The Southeast harvests in both 2020 and 2018 were around 8 million fish — among some of the lowest in decades.
This year, researchers recorded the biggest bloom they’ve ever seen.
USGS biologist Sarah Schoen said the project started about five years ago when a major heat wave, known as “the blob,” hit the ocean. Around the same time, there was a die-off of an estimated million common murres — a northern seabird — from Alaska down to California.
Some fish, like certain populations of herring, are rebounding more rapidly. But taken altogether, the data paints the picture of an ecosystem still reeling from a warming ocean.
A new study bolster reports by Alaska subsistence fishermen that the species’ numbers have been increasing as the Arctic warms at more than double the rate of the rest of the globe.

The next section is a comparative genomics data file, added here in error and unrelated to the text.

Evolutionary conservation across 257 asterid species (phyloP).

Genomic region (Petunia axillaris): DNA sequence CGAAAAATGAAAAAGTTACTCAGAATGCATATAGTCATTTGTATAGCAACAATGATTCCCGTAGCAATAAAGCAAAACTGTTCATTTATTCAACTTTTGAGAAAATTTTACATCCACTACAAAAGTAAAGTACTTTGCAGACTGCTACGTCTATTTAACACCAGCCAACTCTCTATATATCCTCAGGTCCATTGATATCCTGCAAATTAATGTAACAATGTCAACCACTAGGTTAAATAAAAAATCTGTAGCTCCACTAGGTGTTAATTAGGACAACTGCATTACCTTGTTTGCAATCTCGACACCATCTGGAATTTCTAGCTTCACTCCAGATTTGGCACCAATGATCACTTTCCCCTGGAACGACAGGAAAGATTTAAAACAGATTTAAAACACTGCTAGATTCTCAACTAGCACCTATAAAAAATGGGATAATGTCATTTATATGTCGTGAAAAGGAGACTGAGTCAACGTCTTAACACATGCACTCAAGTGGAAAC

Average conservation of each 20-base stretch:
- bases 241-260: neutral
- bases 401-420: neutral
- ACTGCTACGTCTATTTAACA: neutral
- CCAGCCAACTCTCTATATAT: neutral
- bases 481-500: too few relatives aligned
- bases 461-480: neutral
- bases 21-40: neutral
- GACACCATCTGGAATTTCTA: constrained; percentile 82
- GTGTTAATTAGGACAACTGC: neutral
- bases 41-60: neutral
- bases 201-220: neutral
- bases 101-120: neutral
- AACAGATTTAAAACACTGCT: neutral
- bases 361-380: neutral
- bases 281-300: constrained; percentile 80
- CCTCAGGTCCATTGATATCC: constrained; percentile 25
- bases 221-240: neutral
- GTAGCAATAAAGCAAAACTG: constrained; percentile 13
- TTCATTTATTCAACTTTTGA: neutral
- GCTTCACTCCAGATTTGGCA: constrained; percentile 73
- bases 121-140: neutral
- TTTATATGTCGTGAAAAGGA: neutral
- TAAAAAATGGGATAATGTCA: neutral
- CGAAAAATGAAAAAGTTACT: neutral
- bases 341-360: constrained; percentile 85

As these heatwaves continue, they may have far more devastating implications to fisheries than previously predicted.
The first “Blob” decimated fisheries, caused a mass seabird die-off and spurred toxic algal blooms up and down the coast. As Alaska braced for the second heat wave, it disappeared — at least for now.
Alaskans may remember a few years ago, when huge numbers of common murres, a type of northern seabird, were washing up dead onshore.
This year is the first that the plant, now owned by Trident Seafoods, won’t be processing cod — and that’s because of climate change.
In an unprecedented response to historically low numbers of Pacific cod, the federal cod fishery in the Gulf of Alaska is closing for the 2020 season.